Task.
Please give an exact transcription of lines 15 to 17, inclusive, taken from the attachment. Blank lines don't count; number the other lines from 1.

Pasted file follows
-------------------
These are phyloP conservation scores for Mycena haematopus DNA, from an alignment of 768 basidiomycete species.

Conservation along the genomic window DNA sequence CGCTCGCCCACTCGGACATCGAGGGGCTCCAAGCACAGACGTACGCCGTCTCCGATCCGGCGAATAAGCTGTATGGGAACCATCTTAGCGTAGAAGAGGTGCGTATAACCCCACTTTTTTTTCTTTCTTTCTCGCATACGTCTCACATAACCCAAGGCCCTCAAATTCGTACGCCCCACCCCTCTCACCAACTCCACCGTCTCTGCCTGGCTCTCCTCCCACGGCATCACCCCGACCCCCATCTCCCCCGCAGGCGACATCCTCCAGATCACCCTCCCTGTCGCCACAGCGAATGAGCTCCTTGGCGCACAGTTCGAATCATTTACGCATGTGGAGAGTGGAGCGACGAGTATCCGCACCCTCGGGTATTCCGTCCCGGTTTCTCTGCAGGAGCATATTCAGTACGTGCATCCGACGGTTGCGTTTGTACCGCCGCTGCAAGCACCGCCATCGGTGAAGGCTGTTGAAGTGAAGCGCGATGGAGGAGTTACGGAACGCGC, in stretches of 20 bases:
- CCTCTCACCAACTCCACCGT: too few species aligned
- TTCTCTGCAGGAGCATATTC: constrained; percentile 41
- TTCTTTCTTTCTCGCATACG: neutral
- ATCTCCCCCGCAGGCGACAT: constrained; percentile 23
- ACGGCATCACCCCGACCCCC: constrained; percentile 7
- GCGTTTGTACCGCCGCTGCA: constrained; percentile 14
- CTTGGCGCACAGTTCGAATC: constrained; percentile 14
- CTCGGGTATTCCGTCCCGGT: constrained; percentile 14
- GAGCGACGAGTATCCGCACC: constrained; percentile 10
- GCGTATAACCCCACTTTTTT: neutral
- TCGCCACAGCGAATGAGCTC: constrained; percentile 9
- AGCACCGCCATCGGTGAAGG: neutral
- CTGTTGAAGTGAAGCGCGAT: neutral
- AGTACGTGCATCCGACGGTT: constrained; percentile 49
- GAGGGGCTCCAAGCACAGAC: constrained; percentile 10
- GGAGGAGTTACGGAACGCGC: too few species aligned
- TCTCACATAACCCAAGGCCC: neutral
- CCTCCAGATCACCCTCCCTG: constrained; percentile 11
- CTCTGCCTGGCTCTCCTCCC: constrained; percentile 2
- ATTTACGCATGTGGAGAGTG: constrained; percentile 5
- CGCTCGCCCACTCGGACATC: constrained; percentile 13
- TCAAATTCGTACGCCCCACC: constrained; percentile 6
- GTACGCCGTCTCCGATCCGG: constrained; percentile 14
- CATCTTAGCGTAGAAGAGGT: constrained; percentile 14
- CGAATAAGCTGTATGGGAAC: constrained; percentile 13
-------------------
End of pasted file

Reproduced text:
- CTGTTGAAGTGAAGCGCGAT: neutral
- AGTACGTGCATCCGACGGTT: constrained; percentile 49
- GAGGGGCTCCAAGCACAGAC: constrained; percentile 10